Since our field is directly tied to how communities are designed, our civic duty is to enlighten our local municipalities on the importance of investing in buildings and city designs that promote the liberation of Black and Brown people: high-quality affordable housing, accessible healthcare and education, and truly public spaces where their bodies aren’t policed.
While I appreciate the steps that SmithGroup and other firms have taken by encouraging their individual employees to read books, participate in committees, and have “open discussions,” this is an insubstantial and misguided response. These tactics are glossing over the real issues of how ingrained racism is in our society and our industry. We don’t need to relegate antiracist efforts to a committee in order to realize that we need to hire, promote, and equitably pay Black designers.
To truly moderate these discussions and assess the validity of projects and clients, we need the help of trained agencies and collectives. As architects and engineers, we are not equipped or experienced in moderating discussions on race. We are not critical race theorists, psychologists, or social scientists. This also applies to how we can make our design processes more collaborative and interdisciplinary, extending our usual list of consultants to include critical race theorists and social scientists. These experts can help promote equity and inclusion, which could open new possibilities for socially guided projects with clients that have aligned values and aspirations.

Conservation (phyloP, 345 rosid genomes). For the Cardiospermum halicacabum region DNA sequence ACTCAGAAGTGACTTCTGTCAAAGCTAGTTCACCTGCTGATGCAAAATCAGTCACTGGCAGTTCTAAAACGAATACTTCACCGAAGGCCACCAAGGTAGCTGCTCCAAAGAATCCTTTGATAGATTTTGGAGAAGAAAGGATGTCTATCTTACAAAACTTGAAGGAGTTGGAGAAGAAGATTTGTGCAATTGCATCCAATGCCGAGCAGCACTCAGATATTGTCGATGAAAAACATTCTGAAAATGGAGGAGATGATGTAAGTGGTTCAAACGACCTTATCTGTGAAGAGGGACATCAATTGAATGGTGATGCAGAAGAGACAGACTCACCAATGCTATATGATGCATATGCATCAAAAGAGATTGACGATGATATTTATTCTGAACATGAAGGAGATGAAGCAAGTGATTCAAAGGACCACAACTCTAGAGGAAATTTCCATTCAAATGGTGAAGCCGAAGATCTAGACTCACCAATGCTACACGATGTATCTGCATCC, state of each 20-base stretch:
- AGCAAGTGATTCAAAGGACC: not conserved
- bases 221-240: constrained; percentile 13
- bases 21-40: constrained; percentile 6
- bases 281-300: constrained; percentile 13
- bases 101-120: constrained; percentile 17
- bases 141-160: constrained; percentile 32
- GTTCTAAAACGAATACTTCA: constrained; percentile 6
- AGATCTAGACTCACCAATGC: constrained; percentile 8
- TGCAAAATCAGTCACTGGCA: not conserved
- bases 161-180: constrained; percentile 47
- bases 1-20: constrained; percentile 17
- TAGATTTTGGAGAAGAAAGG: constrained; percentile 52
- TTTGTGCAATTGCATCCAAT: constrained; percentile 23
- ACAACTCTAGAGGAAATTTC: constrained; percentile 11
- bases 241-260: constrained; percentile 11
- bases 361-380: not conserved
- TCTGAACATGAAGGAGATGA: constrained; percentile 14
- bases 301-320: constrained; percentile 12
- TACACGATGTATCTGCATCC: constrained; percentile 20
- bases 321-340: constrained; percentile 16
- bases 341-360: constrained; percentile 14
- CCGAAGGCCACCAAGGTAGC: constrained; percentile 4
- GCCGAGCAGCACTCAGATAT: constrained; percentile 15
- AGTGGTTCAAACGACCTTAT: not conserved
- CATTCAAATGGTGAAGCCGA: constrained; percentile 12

My hope is that we can shift our work into more intentional strategies that focus on promoting the liberation and joy of Black people and marginalized communities. Since most firms are led and owned by White people (typically White men), we need to recognize our limitations in both our identities, experiences, and training, and seek diverse consultants that are trained to help us remove our bias, decenter ourselves, and work together in empathy. Through this we can begin to fully manifest the reparations needed to fix the immense disparities found in both our profession and in Black and Brown communities.
Tawana Petty, “Defending Black Lives Means Banning Facial Recognition”
Violet Ikonomova, “What Defunding the Police Could Look Like in Detroit”
Dr. Destiny Thomas, “‘Safe Streets’ are not Safe for Black Lives”
Keeanga Yamahtta-Taylor, “A Class Rebellion: Keeanga-Yamahtta Taylor on How Racism & Racial Terrorism Fueled Nationwide Anger”
Laura Walker is an associate at SmithGroup and cofounding principal of Other Work, an arts-based experimental group focused on architecture and city-making that promotes liberation and justice for marginalized communities through spatial agency.